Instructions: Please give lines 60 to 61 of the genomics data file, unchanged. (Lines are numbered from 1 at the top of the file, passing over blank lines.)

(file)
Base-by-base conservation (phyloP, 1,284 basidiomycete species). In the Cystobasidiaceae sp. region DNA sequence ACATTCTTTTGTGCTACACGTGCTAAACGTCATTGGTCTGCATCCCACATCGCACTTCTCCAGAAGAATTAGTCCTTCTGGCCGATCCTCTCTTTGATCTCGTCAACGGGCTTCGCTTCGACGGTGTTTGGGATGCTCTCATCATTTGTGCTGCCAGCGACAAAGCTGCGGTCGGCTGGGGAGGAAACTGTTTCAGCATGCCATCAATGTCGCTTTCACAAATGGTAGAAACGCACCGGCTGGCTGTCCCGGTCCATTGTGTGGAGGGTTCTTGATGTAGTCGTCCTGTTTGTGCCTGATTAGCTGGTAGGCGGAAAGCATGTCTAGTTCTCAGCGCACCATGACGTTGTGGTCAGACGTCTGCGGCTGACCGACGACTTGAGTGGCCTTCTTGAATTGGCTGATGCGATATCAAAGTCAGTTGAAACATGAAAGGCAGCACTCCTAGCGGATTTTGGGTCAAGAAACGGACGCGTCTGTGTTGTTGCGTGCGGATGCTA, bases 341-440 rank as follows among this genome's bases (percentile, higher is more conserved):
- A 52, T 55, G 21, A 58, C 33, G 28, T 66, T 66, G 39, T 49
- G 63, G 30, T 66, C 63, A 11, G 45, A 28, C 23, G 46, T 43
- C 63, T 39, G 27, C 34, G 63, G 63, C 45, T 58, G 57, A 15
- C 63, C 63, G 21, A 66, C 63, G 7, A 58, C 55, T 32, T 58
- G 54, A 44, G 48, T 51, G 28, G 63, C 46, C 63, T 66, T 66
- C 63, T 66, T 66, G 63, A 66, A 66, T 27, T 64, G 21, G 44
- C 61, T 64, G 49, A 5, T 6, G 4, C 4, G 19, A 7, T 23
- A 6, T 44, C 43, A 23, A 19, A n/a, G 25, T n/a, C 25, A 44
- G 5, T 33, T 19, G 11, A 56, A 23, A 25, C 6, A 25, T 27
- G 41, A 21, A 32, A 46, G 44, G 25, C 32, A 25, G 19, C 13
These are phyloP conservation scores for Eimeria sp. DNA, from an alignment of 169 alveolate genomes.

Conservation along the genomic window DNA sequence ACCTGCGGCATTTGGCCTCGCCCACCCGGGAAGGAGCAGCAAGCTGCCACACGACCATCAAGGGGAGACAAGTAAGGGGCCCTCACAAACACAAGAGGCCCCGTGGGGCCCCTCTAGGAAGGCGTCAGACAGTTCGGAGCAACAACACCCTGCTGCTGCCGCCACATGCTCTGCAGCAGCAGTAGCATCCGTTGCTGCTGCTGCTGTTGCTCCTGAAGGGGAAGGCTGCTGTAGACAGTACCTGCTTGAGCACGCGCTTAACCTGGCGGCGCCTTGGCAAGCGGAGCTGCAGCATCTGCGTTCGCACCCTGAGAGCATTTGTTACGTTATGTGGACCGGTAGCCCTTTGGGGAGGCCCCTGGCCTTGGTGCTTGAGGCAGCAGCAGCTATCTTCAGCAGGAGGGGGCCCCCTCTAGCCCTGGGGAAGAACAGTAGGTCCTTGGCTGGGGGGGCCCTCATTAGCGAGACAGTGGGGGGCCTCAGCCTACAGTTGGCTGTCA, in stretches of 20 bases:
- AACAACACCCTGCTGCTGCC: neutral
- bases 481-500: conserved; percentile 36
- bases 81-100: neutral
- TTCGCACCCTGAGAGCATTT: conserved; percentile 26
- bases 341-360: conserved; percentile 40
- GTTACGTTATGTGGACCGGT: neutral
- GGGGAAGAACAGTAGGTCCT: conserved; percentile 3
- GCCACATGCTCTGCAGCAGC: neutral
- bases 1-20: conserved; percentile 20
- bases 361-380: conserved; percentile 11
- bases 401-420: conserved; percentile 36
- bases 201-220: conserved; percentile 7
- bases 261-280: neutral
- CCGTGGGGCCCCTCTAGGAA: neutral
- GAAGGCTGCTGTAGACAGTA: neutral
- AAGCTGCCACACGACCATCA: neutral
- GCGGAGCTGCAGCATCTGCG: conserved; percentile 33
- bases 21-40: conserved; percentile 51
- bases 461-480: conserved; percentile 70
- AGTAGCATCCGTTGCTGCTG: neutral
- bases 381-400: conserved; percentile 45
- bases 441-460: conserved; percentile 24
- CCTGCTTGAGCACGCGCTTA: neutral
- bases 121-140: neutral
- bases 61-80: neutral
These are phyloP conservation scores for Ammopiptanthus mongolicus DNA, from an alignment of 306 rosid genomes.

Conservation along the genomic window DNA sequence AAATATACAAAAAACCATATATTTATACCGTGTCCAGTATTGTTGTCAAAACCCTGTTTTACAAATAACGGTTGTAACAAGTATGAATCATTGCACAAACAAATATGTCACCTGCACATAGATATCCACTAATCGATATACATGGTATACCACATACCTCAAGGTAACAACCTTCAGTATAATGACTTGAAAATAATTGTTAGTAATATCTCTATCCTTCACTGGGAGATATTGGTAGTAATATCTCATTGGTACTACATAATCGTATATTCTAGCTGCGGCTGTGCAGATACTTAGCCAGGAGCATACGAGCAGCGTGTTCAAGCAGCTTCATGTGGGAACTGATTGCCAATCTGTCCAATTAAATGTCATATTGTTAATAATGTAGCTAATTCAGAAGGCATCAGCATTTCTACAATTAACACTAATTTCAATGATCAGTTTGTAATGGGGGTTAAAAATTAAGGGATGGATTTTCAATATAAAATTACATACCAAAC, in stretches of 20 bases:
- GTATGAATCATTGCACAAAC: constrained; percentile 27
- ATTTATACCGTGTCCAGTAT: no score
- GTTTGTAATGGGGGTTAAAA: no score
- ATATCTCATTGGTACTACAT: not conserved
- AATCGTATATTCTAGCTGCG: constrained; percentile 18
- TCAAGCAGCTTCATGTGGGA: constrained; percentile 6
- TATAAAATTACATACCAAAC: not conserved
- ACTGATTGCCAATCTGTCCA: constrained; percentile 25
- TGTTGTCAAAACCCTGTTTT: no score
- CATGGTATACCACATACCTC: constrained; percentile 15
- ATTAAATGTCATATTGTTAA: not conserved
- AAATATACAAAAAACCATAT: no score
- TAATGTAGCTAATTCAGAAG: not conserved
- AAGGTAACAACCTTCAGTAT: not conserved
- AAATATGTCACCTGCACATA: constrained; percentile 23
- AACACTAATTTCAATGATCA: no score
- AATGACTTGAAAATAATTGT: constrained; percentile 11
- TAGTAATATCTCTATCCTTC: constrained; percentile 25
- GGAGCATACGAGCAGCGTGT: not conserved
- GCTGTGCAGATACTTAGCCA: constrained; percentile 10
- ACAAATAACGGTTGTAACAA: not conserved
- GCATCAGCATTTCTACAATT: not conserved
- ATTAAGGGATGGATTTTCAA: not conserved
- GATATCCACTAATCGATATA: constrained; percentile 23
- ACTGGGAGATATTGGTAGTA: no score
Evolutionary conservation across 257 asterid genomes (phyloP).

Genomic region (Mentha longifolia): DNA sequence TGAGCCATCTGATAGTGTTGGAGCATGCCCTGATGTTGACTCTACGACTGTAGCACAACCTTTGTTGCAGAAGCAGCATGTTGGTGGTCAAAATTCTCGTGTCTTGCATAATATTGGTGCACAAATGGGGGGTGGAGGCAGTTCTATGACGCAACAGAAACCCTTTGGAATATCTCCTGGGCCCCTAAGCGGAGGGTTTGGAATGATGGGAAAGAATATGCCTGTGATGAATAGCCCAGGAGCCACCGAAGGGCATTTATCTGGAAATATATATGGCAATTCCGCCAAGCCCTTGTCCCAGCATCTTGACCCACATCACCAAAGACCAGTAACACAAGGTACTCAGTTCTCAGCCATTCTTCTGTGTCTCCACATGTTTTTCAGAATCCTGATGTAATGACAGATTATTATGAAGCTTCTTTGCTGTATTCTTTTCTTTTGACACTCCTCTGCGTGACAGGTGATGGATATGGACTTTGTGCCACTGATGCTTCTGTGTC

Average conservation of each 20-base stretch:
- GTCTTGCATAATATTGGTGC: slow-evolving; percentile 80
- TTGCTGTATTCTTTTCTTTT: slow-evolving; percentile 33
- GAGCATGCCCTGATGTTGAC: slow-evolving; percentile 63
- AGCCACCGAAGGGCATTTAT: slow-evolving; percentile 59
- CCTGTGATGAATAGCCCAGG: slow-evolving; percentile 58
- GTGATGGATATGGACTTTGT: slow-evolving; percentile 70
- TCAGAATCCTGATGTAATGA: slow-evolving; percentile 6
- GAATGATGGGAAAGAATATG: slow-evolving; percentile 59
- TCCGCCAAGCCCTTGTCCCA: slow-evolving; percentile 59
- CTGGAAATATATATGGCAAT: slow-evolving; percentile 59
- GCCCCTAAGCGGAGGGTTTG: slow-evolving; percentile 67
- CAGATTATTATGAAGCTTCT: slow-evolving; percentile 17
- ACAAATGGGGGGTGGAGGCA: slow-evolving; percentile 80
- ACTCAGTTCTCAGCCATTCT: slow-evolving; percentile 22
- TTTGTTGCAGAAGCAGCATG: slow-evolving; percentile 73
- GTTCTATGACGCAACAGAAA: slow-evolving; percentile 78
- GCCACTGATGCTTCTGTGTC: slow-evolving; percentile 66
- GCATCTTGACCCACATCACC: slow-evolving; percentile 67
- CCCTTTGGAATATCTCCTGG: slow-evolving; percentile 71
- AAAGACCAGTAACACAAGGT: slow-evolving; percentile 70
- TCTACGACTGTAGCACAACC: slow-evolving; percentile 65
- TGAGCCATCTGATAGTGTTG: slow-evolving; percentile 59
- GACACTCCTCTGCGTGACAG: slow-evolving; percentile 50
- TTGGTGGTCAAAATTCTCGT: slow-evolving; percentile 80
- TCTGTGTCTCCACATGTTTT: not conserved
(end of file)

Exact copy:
- GCTGTGCAGATACTTAGCCA: constrained; percentile 10
- ACAAATAACGGTTGTAACAA: not conserved